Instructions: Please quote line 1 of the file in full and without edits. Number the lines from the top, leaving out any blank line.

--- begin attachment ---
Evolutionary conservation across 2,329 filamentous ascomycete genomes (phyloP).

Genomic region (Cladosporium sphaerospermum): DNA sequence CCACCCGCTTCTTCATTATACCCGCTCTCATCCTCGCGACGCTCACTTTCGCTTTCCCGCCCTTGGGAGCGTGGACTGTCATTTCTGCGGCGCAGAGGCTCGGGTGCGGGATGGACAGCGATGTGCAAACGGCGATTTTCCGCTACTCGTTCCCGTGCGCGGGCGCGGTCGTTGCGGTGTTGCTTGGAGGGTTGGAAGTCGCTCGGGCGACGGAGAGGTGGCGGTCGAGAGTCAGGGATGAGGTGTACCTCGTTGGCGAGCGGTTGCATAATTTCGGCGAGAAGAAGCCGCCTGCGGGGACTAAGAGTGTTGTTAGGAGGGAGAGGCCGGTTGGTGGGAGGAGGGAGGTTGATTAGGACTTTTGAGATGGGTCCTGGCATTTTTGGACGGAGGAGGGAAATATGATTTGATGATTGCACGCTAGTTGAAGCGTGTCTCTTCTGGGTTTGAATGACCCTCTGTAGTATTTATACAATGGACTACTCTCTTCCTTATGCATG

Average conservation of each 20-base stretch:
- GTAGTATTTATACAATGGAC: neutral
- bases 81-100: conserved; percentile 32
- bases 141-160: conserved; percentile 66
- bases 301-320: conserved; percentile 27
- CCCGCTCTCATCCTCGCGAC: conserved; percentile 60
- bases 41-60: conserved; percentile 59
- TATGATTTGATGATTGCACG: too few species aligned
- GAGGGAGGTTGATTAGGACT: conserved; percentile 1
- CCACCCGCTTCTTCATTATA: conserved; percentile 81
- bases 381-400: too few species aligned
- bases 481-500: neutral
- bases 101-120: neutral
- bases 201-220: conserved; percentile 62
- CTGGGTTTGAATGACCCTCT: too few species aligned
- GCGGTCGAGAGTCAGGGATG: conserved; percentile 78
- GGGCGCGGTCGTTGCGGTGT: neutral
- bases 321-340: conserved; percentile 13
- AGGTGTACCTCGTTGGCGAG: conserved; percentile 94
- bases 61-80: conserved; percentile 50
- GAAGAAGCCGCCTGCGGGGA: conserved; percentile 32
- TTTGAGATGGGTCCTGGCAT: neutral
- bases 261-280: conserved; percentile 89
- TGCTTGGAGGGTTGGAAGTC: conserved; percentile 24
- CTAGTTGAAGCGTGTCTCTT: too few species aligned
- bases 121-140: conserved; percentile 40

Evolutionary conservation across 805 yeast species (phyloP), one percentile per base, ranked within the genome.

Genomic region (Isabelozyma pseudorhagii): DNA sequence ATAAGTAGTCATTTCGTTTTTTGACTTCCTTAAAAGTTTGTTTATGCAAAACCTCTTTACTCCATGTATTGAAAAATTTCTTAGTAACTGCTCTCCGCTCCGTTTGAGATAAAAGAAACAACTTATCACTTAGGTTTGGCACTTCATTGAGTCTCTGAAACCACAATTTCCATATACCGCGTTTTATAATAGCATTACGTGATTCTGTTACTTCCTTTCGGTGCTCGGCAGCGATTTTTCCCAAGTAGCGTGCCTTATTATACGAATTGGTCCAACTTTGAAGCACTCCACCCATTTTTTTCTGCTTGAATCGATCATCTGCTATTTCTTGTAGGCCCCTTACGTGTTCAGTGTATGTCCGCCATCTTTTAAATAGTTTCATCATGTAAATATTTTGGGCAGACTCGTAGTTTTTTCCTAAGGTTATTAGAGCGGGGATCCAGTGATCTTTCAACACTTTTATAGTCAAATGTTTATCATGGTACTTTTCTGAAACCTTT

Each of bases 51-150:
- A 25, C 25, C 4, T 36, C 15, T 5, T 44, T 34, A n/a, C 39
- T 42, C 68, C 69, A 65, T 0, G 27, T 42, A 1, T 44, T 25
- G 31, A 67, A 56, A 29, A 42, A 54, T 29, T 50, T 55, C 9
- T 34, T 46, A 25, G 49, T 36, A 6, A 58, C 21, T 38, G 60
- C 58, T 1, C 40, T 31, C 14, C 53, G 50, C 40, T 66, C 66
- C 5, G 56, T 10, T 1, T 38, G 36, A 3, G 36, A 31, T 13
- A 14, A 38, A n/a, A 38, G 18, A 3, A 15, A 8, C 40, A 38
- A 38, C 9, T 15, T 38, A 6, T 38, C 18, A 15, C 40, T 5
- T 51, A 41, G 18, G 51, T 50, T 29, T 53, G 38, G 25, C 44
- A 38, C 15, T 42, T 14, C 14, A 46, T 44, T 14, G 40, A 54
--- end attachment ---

Evolutionary conservation across 2,329 filamentous ascomycete genomes (phyloP).